For the final part of the interview, I asked interviewees to select one each of their ‘tried and tested’ and ‘innovative’ examples, and then talk me through how they were developed: What was the original idea? What steps did they go through? Who did they work with? How did they work together? What was the result? For this, we used an existing ImaginationLancaster tool, hexagons, that had been developed as part of a previous project. As the name suggests, hexagons are hexagonal (natch) discs that have a simple linking mechanism around the edges so you can build up a interconnecting map of thoughts and ideas. They were created as an alternative to the ubiquitous post-it notes, and are useful when exploring topics that have an element of progression or development over time. We used colour to differentiate each example – blue hexagons for the ‘tried and tested’; and red for the ‘innovative’.

This task generated an interesting range of responses. For two of the seven interviewees, after mapping their ‘innovative’ example, they declined the request to map their ‘tried and tested’, because they felt there wouldn’t be much difference between the two. For others, the process for each was very different. When this was the case, I asked interviewees to arrange their hexagons in a way that would reflect this (ie – not just a long snake of one hexagon after the other, but a more complex, interlocking arrangement). A particular characteristic of the ‘innovative’ examples was the necessity to keep looping back to earlier stages in the process. As the new programme was finding its form: some components were presumed resolved, went pear-shaped, and then had to be returned to and reconsidered;  some components were extended and further fleshed out, whereas others were dropped; and some components were revisited as the result of input from others or externally-imposed considerations. It seemed to be a process that required closer attention, and more frequent, complex decision-making than when interviewees were working on ‘tried and tested’ programmes. I should note that not all examples were originated by the interviewee; some had inherited programmes and couldn’t talk about the genesis of the idea. I was also warned – and rightly so – that memory is highly unreliable. Was I getting an accurate record of how these programmes were created, or a tidied up, selective, oft-repeated narrative version of events? Ideally, I would have preferred it to be the former, but I think it’s more realistic to assume I collected a fair bit of the latter too.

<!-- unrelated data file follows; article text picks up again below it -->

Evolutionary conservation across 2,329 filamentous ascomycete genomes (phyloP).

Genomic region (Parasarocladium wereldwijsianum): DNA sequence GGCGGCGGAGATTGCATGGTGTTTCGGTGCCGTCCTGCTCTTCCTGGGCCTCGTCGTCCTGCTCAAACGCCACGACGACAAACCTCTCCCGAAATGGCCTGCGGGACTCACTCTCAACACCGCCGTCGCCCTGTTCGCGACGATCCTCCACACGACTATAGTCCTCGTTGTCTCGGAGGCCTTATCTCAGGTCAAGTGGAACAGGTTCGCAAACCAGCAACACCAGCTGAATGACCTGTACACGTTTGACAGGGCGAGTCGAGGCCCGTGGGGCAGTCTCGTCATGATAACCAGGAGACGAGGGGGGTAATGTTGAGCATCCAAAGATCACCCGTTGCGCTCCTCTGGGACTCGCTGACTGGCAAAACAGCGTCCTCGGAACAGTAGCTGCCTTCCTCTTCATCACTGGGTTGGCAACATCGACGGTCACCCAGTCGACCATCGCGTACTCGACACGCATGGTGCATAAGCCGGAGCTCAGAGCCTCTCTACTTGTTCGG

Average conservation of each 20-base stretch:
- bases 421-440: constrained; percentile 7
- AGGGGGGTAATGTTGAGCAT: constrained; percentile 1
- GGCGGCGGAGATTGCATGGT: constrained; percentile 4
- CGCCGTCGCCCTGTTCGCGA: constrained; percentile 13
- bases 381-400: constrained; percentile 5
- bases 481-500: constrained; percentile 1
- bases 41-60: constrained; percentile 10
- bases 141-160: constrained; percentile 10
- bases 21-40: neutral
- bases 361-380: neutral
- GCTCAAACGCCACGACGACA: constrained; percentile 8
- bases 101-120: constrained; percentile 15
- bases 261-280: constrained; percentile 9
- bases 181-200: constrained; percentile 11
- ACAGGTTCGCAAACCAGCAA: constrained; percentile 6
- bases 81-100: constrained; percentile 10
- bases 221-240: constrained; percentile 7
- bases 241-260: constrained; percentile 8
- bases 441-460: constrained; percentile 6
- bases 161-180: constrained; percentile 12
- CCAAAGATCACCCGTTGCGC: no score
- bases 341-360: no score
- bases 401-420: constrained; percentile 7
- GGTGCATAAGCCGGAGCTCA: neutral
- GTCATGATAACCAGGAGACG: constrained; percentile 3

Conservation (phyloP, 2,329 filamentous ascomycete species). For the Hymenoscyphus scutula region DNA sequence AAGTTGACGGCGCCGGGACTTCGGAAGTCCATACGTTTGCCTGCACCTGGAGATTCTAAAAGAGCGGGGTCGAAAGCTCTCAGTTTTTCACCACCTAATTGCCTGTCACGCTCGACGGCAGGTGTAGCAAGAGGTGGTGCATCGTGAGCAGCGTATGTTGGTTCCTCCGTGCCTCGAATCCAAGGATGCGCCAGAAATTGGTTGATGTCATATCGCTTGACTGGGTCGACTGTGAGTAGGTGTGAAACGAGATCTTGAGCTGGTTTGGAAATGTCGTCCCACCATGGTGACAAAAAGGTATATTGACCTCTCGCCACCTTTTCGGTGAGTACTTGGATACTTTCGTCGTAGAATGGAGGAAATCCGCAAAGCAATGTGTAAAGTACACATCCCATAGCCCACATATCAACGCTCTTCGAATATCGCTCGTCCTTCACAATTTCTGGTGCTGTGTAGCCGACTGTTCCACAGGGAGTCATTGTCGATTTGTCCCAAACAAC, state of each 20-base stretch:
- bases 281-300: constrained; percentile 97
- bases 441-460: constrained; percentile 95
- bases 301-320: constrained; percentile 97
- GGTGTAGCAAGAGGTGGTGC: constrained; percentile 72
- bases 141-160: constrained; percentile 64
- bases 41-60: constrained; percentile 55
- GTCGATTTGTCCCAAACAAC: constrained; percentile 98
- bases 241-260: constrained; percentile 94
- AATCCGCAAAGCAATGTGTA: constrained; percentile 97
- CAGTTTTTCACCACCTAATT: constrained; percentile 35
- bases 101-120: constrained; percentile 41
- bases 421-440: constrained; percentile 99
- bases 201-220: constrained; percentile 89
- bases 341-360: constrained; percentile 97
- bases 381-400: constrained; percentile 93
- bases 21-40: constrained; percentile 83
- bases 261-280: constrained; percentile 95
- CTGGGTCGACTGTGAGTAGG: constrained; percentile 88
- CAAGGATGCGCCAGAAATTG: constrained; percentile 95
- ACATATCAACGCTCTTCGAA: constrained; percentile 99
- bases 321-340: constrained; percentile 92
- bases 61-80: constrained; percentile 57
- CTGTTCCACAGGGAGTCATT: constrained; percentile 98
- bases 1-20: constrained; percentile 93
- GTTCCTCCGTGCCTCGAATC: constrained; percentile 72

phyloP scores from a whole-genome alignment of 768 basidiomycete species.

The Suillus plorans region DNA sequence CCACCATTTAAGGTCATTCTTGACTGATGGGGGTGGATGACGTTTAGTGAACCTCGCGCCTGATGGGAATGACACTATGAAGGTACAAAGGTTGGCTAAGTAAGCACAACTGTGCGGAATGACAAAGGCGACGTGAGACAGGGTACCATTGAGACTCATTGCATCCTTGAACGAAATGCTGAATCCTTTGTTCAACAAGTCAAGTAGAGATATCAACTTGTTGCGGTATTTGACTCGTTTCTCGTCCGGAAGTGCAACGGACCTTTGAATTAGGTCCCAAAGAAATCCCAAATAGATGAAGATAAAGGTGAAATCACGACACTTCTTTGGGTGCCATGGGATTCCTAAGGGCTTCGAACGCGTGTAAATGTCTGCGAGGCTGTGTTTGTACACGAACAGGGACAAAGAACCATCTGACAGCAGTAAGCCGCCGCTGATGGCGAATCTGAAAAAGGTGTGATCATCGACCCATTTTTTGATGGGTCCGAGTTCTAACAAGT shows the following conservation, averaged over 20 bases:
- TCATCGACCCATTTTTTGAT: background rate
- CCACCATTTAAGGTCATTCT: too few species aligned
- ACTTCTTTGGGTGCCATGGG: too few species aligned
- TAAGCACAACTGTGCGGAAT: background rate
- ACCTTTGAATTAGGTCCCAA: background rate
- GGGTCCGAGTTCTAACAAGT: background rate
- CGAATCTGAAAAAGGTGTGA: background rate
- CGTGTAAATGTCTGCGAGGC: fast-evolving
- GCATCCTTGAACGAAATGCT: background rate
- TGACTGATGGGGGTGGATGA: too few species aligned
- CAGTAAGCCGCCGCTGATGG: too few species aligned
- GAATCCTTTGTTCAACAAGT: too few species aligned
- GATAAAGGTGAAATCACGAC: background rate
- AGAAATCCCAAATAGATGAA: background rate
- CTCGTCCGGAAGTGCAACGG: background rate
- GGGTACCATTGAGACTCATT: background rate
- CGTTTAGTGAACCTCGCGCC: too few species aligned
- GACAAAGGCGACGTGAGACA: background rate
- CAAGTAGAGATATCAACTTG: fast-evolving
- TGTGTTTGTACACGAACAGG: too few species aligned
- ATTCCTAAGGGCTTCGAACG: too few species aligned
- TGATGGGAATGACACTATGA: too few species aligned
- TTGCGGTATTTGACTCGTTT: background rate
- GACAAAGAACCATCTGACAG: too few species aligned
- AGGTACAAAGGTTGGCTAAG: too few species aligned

With the example(s) mapped out in front of us, I then asked the interviewee to annotate, using green hexagons to show moments of surprise or insights, and ‘node’ hexagons (with a white dot in the middle) to show trigger moments where something shifted – ie. innovation. The answers this task generated could be loosely categorised as individual or interpersonal. For example, an individual surprise/insight was when the interviewee noticed a greater self-awareness around sensing boundaries and then pushing against them. In comparison, interpersonal surprises/insights came about through working with audience focus groups, brainstorming with the project team, and – shock horror – having a huge amount of fun and laughing like drains when testing beta versions of new programming with colleagues.

When conducting the interviews, I was always trying to delve deeper into the interviewees’ responses. Like that irritating child who keeps asking ‘why?’,  I didn’t want to accept face-value answers and I would have missed a lot of great material if I hadn’t pushed for more. This rather dogged approach came from a place of genuine interest and curiosity. Having said that, I was also very aware that the interviewees were demonstrating an enormous amount of trust and generosity by allowing me to poke around in their heads and careers. It was important to me to be respectful of their answers, both in the moment, and how I later shared my findings through reports and blogposts.

I had always assumed that the sort of people who are drawn to museum and gallery education are also inherently interested in other people – a Venn diagram to illustrate this would be like an eclipse, with one sphere perfectly overlapping the one behind it. So much of what I learned over the course of my Churchill Fellowship confirms this assumption. It may seem self-indulgent, but I strongly believe that there is a huge amount to be gained from turning that interest in others back onto ourselves. These interview formats are one way of exploring our own creative processes, but I’m sure there are also plenty of others that we could be putting to good use.